The $60 million, five- or six-story building will feature an open design, encouraging collaboration between students and educators in USF’s health-related disciplines, including the schools of medicine, nursing, pharmacy and public health.
We thank the Morsanis and encourage our legislative delegation to get to work getting more money for the project – especially given:
Leaders said their outdated medical facilities increasingly pose an obstacle to competing with the state’s four new medical colleges. And these newer schools received state building dollars not available to USF in recent years, said Klasko.
We are not sure how that is allowed by our legislative delegation to happen, but it needs to change. As does this:
A report in the Chronicle of Philanthropy found that most Floridians donating at least $1 million to a single cause gave to charities out of state. This amounts to a brain drain in Florida for educational, human welfare and cultural endeavors.
Of course, it would be helpful if we retained more of our home grown businesses, too (see above).
We generally don’t give much credence to the surfeit of surveys about the best, worst, greenest, healthiest, most boring, etc., places to live. This week, we found out that St. Petersburg is supposedly the saddest place to live in the US. (Good thing the British are paying attention.) We also learned that Florida is apparently the saddest state.
We read much about this survey, but there is not much to take note of (we think maybe Gary, Indiana may be slightly sadder . . .), except this:
For that, maybe it’s better to ask the tens of thousands of people who’ve been leaving the state in recent years. Florida actually saw a net population loss of 58,000 in 2009, the first for the state since World War II, and here’s what many of them have been telling us: the peninsula didn’t turn out to be the paradise they’d been promised. The ever-widening gap between what people earn in Florida, a state that continues to rely on low-wage industries like tourism, and what it costs to live there — there actually is a state income tax in Florida, and it’s called homeowner’s insurance — is just one factor clouding the sunshine. Being able to wear flip-flops in January just doesn’t seem to offset lousy government, nonexistent public transit and underachieving schools anymore.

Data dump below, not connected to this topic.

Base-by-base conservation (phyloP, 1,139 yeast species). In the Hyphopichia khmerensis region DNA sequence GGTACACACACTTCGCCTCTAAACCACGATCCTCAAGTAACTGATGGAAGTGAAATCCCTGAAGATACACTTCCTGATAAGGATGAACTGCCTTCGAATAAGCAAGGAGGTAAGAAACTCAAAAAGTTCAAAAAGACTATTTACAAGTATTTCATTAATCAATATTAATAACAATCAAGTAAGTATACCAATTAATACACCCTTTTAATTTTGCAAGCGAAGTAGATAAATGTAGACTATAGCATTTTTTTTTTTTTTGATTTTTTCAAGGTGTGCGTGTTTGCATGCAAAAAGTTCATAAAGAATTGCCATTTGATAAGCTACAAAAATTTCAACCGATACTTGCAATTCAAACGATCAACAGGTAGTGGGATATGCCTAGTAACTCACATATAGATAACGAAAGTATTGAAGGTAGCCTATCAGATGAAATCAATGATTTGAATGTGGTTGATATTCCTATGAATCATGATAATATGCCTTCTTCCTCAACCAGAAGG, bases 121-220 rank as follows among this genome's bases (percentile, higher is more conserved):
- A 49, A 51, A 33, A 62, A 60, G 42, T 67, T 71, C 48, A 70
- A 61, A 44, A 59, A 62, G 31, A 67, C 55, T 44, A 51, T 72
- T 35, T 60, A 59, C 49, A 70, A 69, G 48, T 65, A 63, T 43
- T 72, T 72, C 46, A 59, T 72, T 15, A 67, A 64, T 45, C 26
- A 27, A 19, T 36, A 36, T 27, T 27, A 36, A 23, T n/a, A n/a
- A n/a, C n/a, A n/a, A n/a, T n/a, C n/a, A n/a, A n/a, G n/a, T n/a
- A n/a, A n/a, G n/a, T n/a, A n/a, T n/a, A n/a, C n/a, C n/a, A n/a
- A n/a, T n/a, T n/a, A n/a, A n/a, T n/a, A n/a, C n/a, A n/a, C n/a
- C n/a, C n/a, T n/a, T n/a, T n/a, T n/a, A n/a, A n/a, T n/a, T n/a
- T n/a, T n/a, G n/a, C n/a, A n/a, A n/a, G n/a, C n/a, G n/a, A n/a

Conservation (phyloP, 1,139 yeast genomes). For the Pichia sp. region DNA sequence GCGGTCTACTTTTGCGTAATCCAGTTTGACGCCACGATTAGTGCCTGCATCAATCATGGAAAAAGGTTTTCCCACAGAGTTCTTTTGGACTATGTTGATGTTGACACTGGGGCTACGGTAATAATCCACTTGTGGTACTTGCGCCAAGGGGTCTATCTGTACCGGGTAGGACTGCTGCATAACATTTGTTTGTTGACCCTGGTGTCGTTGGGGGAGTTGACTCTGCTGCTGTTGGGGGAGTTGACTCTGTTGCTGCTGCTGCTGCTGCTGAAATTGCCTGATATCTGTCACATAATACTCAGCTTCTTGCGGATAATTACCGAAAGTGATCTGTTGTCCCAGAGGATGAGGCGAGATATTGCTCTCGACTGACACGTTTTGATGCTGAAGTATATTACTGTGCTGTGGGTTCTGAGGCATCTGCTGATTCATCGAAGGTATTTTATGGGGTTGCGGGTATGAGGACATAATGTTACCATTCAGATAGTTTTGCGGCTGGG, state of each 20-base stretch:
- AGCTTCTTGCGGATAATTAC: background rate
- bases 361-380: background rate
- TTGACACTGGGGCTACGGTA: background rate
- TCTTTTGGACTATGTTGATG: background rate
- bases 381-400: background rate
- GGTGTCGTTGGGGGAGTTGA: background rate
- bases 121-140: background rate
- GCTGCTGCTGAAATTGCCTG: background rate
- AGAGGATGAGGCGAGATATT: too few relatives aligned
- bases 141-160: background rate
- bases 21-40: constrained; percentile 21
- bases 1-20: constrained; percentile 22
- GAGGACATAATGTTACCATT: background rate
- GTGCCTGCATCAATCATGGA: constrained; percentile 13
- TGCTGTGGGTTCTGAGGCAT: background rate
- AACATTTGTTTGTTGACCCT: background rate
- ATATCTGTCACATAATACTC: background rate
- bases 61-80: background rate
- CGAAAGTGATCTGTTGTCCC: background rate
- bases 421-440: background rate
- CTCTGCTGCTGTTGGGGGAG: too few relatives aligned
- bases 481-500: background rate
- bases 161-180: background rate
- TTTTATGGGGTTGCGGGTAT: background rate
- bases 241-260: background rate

This is how many people see Florida – especially many in the higher wage, creative jobs. If you don’t like it – do something about it (and we don’t mean some bizarre publicity campaign). We mean raise your game and show that you are not like that.
One thing that will keep us from being sad is the reopening of the Florida Hotel in downtown Tampa – one the last great, old buildings in the area.
Unfortunately, it appears we will have to wait. Well, we can be patient. See you in the Sapphire Room.
Today we start an occasional feature where we plop down a good quote every now and again. Recently there has been a lot written about Steve Jobs, so we thought maybe he would be a good first quote:
Look at the design of a lot of consumer products — they’re really complicated surfaces. We tried to make something much more holistic and simple. When you first start off trying to solve a problem, the first solutions you come up with are very complex, and most people stop there. But if you keep going, and live with the problem and peel more layers of the onion off, you can often times arrive at some very elegant and simple solutions. Most people just don’t put in the time or energy to get there. We believe that customers are smart, and want objects which are well thought through.
[MSNBC and Newsweek interview, Oct. 14, 2006 via WSJ.com]. The same goes for cities – the customers being the present and potential residents, business, and travelers. Do you think the Tampa Bay are gets this?